ES: I found the target age group to be challenging as I have mostly worked with grade 8 students on educational initiatives. It was difficult to transform our writing to a level that would be easily understood by a younger audience. Giving the story a cohesive narrative with four different authors was also a surprising challenge.
DG: It was really nice to be able to work on this together. Jill, Ellen, and Steph were all so helpful and whenever one of us sort of got in a rut we were always there for eachother to help out. We could share promotional tactics with each other or have a couple people read over the page you’d just written. Simple things that made the whole process not only a lot simpler, but also a lot more fun.
OA: Its been mentioned many times online and in the crowdfunding campaign that your mission with this storybook is to educate more young Canadians about Canada’s waters. What can children learn from this book? How will their water literacy grow from reading it?
JP: This story is a great way to connect individuals with not only water in their community, but also across their country. As it explores each province and territory, it connects youth with areas of the country they may not be as familiar with. The story both celebrates water and addresses concerns for keeping our bodies of water and its inhabitants healthy for years to come.
OA: What about teens and adults, can they learn from this story?
ES: The wonderful thing about Canada’s Great Water Adventure is that there is something for everyone to learn, even the authors!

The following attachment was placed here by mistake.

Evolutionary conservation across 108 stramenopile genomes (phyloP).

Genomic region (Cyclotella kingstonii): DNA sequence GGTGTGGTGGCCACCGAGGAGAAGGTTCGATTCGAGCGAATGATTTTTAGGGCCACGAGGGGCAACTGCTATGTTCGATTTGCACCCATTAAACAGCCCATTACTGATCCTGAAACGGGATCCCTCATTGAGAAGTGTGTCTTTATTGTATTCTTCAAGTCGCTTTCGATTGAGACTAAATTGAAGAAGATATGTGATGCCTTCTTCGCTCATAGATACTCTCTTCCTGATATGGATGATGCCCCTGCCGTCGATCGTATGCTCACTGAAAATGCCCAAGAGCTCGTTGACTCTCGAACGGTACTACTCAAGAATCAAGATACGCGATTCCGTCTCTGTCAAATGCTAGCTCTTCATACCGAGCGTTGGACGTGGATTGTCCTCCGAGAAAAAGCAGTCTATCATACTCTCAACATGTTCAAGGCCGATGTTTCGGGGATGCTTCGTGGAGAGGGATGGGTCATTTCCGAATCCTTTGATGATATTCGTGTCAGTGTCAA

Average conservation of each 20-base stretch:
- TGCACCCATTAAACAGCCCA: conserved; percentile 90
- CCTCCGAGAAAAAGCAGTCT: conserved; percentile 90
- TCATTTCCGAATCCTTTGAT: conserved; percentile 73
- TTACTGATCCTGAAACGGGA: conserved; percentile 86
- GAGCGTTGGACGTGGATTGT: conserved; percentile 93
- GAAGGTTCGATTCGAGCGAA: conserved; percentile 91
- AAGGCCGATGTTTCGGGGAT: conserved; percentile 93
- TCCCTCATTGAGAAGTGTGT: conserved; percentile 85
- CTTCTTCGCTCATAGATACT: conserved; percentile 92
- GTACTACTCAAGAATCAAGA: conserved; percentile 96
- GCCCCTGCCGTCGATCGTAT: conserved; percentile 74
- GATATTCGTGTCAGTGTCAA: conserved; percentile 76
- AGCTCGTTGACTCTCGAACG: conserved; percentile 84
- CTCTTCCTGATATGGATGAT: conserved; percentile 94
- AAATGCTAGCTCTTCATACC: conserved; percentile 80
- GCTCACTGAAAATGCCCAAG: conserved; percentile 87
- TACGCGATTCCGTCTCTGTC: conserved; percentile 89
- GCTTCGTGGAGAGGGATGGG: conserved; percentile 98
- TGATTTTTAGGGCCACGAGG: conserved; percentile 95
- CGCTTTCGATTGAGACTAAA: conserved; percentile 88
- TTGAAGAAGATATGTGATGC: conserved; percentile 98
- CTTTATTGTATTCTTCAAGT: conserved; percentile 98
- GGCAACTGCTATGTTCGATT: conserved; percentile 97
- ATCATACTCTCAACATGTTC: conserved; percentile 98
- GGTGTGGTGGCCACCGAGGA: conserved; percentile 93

JP: That’s right! It not only educates through a variety of water systems and their impact on communities across the country, but it also provides a glossary of terms that highlight a variety of cultural and scientific words that everyone can learn from.
SW: The book shows the relationships between peoples and waters through diverse stories from across the country. I think that folks of all ages can learn how to appreciate water and build a relationship with water through the stories shared in the book. And that’s something we all need to learn more of!
OA: We have mentioned that the four of you are volunteers who are living in three different provinces. How did these factors play a role in the project’s development?
ES: Dorothy lives in Alberta, Jill lives in New Brunswick and Stephanie and I live in Ontario. This played a crucial role in the projects development as each author provided their own unique perspectives and stories related to their parts of Canada.
It also created some challenges as all of our communication was restricted to text, phone and video calling as well as working a lot in Google Docs, video calls and sharing screens. Meetings for writing, editing and promoting were often difficult to schedule, not only because of everyone’s busy schedules, but because we were working in three different time zones.
DG: We became good friends while we were working on the book too so sometimes our one hour calls would get a little chewed up just from us wanting to hang out and catch up! But it was really wonderful to have a group of powerhouse peeps. I think that the circumstances surrounding the book helped make it what it is today and without us being where we are, we could not have collected the same volume and quality of tales, nor could we have connected to book to so many schools and organizations afterwards.